The “architectural” fee usually includes compensation for structural, mechanical, and electrical engineering consultants if they are needed. Additional fees are required for additional engineering disciplines such as civil engineering, geotechnical engineering, acoustics, interior design, lighting design, site surveying, and landscape design.
Is a written contract necessary?
We strongly recommend that you and your architect have a clear written letter of agreement or contract that details your expectations and the architect’s services, fees, and schedules. Our national organization, the American Institute of Architects, has developed a comprehensive series of documents, including contracts, which are good place to start from.
Once you have hired an architect, what is the next step?
The architect meets with you to develop your “program” (description of your needs) and then begins designing your facility. You and the architect will meet as many times as required to ensure that the design fits your needs and budget. Once the design is finished, the architect prepares the detailed drawings and other documents construction firms need for their bids. To prepare these documents, the architect may need to enlist the help of structural, mechanical, electrical and other special consultants. Meanwhile, the architect also ensures that the design complies with building codes and regulations.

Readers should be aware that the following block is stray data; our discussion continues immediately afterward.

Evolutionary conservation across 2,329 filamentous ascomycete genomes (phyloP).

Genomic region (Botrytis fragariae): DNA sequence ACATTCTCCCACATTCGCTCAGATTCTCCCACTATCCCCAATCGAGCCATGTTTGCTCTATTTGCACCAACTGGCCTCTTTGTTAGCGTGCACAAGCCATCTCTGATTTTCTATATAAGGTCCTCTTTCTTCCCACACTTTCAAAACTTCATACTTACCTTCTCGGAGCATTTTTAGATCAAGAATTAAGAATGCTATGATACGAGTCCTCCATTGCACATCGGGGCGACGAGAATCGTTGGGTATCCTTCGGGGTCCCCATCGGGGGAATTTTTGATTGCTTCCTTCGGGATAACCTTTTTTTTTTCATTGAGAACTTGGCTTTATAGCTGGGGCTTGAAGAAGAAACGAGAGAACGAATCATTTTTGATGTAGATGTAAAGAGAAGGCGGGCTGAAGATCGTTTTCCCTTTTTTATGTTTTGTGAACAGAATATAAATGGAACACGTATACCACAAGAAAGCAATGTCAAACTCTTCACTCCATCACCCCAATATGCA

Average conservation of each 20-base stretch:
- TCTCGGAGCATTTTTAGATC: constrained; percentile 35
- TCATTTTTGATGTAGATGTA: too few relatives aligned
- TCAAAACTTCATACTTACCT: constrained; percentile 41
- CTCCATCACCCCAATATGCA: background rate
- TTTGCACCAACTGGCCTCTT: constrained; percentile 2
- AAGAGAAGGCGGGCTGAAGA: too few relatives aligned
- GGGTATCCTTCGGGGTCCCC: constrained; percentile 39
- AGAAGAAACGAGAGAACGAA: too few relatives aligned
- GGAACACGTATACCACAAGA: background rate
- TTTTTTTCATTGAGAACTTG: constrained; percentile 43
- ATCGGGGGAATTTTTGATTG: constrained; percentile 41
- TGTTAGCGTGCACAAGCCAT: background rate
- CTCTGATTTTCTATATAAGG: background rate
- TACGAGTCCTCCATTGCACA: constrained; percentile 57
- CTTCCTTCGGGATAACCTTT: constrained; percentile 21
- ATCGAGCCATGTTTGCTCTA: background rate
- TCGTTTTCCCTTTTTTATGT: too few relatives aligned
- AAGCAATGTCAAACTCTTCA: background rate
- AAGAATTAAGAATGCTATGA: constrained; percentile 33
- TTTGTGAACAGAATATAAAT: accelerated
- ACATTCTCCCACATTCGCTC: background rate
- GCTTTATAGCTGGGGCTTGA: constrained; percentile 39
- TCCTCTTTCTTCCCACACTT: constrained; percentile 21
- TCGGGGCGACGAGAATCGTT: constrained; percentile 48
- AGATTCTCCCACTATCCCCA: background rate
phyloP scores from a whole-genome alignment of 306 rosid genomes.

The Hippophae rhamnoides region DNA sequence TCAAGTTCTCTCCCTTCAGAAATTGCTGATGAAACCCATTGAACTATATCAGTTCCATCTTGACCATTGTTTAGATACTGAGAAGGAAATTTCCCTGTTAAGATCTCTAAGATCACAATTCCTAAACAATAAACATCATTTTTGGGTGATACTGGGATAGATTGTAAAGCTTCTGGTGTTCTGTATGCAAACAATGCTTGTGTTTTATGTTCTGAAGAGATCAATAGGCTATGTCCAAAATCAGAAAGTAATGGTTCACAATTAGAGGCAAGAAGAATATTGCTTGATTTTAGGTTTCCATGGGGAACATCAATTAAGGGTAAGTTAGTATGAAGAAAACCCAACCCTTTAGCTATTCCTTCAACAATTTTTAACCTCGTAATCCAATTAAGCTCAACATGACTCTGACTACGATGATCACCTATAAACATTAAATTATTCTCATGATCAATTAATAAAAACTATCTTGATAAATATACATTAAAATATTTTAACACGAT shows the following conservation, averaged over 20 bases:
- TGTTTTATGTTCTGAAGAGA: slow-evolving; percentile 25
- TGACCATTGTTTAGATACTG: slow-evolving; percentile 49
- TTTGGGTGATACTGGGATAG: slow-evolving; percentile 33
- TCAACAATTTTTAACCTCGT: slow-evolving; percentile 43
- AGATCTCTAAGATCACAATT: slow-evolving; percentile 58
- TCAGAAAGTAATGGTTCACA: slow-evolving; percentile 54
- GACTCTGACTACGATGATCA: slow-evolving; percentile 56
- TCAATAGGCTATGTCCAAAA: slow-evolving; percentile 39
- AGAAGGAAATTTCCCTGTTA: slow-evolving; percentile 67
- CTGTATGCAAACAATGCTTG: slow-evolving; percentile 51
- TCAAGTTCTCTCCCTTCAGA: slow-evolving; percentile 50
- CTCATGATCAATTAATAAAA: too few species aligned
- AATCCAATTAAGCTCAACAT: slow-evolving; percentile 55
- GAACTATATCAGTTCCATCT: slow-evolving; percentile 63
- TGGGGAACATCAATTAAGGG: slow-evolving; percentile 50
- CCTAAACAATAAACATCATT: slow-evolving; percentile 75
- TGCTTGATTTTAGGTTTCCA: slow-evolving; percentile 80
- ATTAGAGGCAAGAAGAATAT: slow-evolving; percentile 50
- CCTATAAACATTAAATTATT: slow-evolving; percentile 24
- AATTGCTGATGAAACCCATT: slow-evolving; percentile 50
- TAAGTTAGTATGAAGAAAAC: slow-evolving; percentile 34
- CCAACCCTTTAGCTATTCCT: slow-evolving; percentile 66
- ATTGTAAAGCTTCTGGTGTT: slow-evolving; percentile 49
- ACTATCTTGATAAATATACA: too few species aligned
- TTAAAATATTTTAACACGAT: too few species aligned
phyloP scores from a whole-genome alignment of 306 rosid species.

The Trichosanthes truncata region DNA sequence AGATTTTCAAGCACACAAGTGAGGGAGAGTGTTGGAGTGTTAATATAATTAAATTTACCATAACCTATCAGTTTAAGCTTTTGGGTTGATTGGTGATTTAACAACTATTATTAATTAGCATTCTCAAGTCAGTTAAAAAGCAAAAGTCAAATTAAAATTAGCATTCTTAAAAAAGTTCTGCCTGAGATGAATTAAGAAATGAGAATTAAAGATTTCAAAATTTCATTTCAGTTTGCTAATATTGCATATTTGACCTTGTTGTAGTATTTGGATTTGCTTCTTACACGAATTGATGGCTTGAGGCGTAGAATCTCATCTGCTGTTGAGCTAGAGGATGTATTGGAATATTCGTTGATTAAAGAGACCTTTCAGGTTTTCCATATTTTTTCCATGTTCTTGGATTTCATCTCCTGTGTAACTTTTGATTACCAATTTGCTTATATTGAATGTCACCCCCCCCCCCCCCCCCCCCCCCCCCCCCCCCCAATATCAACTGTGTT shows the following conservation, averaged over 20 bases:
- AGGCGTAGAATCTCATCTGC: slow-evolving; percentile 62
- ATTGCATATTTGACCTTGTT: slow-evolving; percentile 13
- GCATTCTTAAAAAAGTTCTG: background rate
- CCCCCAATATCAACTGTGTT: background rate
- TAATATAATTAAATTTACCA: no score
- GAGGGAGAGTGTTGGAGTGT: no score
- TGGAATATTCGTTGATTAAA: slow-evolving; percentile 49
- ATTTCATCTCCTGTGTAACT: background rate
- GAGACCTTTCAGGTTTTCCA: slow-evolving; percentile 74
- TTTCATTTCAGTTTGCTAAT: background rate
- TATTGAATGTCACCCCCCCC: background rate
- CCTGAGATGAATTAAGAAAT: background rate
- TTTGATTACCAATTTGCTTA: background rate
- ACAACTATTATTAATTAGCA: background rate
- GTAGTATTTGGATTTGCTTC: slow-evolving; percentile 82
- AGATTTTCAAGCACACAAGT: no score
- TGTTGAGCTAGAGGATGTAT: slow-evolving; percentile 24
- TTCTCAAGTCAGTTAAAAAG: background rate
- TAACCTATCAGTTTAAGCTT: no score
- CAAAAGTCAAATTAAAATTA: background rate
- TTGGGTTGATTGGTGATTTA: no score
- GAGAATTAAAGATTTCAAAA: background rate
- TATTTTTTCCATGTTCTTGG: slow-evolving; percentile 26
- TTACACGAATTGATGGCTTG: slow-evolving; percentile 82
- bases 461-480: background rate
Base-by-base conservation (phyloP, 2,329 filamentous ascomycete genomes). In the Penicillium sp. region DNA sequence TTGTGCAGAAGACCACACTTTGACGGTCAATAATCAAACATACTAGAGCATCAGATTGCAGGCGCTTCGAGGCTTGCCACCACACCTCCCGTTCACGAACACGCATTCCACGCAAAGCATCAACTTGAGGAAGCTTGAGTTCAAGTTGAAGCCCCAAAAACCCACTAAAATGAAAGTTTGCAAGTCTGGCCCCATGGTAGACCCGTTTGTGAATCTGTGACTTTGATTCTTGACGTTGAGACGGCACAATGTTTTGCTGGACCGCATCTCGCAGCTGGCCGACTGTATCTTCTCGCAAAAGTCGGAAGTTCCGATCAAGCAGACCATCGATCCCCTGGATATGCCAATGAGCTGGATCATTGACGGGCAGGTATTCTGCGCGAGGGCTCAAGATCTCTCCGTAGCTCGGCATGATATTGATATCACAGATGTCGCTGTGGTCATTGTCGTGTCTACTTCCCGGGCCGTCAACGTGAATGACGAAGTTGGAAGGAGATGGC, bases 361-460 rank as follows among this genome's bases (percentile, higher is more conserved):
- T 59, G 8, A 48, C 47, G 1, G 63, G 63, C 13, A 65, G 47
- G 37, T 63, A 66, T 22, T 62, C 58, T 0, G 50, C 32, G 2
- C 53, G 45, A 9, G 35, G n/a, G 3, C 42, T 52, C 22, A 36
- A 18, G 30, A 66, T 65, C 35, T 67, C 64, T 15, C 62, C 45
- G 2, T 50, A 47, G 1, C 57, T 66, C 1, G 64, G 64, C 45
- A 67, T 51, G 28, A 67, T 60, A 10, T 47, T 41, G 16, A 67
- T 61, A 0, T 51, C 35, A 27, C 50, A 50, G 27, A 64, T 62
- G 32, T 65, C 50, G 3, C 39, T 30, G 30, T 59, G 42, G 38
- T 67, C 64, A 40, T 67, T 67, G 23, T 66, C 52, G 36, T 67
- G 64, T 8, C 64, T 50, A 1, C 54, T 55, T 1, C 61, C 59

How is a building contractor selected?
If you haven’t already selected a general contractor, you will usually invite contractors to review the documents provided by your architect and submit bids. As a rule, the responsible contractor with the lowest bid is hired.